We Have An Advocate With The Father

My little children, I am writing these things to you so that you may not sin. But if anyone does sin, we have an advocate with the Father,  Jesus Christ the righteous. 1 John 2:1 (ESV)

Often critics seem to ignore or miss the significance of 1 John 2:1. Who's advocate is the Lord Jesus? For whom is He interceding? Are we seriously gonna say that He intercedes for those who are in Hell? How about those whom He knows they're never going to repent and receive Him? Are we really going to say that Christ fails in His intercession? I dare not say such thing to the mighty finished work of the Lord Jesus, when He said "it is finished!" He meant it.

For whom does Christ intercede?

Rom 8:34 Who is to condemn? Christ Jesus is the one who died—more than that, who was raised— who is at the right hand of God, who indeed is interceding for us.

Heb 7:25 Consequently, he is able to save to the uttermost those who draw near to God through him, since he always lives to make intercession for them.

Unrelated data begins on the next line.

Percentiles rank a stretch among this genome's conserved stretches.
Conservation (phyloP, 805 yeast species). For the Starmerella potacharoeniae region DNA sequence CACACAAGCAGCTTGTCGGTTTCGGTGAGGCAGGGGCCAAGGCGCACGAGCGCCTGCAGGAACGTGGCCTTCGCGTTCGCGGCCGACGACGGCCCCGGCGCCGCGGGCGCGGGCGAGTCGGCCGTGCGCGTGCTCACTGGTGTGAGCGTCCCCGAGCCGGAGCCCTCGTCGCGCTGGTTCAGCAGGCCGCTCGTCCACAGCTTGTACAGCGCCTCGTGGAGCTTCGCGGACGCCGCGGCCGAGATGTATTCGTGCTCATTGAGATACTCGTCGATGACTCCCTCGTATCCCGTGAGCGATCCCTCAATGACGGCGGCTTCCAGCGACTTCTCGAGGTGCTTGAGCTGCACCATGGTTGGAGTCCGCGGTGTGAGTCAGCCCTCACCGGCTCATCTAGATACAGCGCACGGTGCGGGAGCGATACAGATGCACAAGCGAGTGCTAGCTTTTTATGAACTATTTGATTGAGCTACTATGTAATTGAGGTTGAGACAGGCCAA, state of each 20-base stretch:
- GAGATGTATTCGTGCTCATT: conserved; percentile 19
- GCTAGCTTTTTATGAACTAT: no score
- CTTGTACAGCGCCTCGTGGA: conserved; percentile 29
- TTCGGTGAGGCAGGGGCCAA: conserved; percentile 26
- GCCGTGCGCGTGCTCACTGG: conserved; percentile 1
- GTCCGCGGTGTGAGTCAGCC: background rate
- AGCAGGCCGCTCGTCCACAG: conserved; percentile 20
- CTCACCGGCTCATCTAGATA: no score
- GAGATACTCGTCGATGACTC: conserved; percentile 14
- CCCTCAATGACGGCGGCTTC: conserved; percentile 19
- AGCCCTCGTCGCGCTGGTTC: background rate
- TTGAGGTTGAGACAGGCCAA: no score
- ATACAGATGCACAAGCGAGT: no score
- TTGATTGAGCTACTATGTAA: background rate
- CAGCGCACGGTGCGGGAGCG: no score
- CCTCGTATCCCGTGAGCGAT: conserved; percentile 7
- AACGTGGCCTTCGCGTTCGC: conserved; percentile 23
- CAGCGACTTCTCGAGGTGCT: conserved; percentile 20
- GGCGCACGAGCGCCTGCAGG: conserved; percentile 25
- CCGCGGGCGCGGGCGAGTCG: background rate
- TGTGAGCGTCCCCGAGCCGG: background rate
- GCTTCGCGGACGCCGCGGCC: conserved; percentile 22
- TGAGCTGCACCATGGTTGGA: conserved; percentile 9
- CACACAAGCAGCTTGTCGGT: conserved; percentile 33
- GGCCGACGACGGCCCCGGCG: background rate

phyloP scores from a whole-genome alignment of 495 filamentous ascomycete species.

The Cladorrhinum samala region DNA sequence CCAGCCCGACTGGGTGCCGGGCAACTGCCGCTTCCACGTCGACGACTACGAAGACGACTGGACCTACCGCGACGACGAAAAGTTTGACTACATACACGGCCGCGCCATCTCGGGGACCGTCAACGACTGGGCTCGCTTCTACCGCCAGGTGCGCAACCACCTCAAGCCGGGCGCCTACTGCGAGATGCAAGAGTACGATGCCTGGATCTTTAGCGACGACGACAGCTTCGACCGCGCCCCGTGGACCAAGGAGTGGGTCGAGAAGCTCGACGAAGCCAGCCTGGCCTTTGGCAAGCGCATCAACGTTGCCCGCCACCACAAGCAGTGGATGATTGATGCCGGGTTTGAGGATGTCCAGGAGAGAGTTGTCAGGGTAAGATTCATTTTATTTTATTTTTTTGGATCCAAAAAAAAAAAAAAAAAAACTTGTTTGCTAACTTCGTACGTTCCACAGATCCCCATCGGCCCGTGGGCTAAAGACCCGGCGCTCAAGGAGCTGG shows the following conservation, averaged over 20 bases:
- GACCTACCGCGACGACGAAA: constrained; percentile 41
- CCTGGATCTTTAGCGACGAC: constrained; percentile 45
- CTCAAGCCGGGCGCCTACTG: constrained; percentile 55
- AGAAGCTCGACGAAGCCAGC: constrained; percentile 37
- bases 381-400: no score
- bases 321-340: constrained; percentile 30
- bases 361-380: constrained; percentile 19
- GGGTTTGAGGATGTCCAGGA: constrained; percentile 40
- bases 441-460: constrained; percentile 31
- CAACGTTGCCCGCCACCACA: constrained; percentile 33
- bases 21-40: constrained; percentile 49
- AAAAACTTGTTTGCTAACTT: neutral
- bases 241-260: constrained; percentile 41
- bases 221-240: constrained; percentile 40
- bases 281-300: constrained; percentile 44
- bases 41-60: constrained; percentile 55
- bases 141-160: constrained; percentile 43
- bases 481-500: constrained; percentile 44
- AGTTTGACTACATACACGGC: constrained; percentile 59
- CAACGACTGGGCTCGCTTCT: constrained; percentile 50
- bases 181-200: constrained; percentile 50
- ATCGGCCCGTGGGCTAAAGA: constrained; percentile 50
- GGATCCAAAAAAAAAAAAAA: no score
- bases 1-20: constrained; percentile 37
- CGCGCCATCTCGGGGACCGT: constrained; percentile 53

Heb 9:24 For Christ has entered, not into holy places made with hands, which are copies of the true things, but into heaven itself, now to appear in the presence of God on our behalf.

1Tim 2:5 For there is one God, and there is one mediator between God and men, the man Christ Jesus,

From these verses and the context of these it seems clear that Christ intercedes for His sheep just like He did in John 17. He expressively said that He was not praying for the world, but those whom the Father has given Him (John 17:9). The Lord was praying for those on whose behalve His work was done. For those whom He will lay His life for. If He would not even pray for them why would anyone think that He went on the cross for them to take away their sins or 'try' to save them?


This content is taken from this document

 [1] ESV Study Bible, 2008 (Crossway). Taken from the Online Version at www.esvbible.org

 [2] John MacArthur, The MacArthur Study Bible 2010, Crossway. Taken from the online version at www.esvbible.org

 [3] HCSB (Holman Christian Standard Bible®) Study Bible 2010, Holman Bible Publishers. Taken from the online version at www.mystudybible.com

 [4] John Gill, Exposition of the Entire Bible. Taken from the Bible software The Word. See “Resources.”

[5] Matthew Henry, Whole Bible Commentary, taken from the Bible software The Word. See “Resources.”